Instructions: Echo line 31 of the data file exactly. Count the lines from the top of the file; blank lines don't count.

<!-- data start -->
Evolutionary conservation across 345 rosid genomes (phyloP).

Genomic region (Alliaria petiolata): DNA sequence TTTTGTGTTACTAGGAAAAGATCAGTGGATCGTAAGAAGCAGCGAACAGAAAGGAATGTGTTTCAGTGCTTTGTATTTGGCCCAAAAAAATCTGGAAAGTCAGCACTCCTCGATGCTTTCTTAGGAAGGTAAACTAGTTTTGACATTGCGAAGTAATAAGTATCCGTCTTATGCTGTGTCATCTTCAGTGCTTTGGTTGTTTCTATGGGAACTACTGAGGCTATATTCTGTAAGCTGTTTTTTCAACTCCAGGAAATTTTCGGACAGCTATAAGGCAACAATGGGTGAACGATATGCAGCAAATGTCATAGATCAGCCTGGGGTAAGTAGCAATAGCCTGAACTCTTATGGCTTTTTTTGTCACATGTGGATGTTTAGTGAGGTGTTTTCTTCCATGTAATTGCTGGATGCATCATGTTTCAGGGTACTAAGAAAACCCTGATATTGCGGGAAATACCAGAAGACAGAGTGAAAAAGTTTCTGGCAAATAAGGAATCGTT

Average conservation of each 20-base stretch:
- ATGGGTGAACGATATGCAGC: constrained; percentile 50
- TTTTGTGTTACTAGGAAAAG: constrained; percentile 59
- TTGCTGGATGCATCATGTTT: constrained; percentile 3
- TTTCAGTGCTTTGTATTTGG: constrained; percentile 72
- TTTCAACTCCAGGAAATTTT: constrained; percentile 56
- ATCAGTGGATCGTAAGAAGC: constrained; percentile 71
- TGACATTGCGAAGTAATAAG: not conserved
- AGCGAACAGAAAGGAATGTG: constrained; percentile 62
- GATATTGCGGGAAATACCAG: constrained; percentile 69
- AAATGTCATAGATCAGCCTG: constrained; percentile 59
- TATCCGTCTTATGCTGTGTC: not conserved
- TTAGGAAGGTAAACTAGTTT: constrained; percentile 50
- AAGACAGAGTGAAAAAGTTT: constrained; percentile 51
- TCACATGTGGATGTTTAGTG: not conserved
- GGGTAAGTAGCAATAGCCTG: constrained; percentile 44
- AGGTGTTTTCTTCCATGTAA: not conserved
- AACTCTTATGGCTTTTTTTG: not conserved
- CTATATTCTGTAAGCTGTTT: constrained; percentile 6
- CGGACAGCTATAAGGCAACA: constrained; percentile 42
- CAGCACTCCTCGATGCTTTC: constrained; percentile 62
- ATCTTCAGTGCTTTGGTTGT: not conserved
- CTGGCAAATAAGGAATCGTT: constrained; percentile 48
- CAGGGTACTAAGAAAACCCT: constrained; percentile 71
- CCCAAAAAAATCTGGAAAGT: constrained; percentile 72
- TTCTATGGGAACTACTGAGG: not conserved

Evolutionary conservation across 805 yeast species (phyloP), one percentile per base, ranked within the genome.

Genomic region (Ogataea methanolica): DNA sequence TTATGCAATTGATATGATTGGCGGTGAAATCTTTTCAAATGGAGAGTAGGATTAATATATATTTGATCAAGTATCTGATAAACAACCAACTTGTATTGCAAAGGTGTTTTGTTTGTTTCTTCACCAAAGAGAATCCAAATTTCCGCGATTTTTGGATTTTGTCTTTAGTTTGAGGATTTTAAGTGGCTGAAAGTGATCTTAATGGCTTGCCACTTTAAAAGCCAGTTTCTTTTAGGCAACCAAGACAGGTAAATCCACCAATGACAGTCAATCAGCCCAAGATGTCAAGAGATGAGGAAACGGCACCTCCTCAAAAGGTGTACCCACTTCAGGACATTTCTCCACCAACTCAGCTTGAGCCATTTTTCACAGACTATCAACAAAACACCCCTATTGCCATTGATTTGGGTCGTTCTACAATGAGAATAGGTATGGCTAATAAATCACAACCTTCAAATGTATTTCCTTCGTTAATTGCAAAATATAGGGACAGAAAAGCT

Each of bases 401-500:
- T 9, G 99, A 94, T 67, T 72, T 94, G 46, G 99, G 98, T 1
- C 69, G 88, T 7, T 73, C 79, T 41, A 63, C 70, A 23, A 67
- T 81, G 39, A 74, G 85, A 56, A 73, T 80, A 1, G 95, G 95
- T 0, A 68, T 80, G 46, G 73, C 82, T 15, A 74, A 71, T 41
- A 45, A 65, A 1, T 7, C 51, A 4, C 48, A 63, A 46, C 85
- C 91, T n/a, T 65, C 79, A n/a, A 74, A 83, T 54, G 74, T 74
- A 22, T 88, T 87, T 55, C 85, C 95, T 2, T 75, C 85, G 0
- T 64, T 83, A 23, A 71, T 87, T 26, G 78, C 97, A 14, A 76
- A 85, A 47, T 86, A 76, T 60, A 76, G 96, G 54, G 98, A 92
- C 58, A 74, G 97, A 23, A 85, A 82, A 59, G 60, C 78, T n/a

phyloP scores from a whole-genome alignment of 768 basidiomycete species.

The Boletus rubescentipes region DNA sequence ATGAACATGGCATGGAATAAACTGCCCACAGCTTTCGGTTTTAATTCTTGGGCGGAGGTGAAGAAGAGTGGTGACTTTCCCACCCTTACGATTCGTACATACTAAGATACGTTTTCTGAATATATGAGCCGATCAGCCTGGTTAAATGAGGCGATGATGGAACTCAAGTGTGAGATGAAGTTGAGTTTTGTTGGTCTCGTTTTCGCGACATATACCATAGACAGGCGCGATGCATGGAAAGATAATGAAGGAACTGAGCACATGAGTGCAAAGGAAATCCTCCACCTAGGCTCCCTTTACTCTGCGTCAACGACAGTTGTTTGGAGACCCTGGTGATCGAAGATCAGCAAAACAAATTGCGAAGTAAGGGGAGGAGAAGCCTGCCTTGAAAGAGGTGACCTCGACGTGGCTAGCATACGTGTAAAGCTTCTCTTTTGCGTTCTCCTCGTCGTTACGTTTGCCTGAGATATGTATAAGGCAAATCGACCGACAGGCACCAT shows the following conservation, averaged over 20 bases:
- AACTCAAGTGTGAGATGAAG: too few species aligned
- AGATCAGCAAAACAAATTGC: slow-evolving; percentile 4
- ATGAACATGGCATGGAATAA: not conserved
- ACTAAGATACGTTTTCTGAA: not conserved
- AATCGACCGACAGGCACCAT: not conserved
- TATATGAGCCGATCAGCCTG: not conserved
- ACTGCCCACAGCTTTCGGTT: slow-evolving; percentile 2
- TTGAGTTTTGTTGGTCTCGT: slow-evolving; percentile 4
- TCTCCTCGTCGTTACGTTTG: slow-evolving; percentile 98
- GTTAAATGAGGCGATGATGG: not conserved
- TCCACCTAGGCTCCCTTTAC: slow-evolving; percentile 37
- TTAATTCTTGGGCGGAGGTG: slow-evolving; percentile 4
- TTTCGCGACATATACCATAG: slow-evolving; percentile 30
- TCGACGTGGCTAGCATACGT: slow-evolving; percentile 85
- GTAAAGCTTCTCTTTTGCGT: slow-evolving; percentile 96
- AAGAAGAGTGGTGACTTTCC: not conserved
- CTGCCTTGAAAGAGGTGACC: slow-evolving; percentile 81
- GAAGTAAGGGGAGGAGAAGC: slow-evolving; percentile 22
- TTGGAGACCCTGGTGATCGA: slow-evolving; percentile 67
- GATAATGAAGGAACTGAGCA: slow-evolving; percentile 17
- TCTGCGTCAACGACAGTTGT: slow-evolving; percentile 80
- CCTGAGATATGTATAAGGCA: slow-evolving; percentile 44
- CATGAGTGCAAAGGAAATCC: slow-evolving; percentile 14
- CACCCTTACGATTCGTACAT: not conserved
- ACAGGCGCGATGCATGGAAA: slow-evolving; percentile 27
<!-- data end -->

Each of bases 401-500: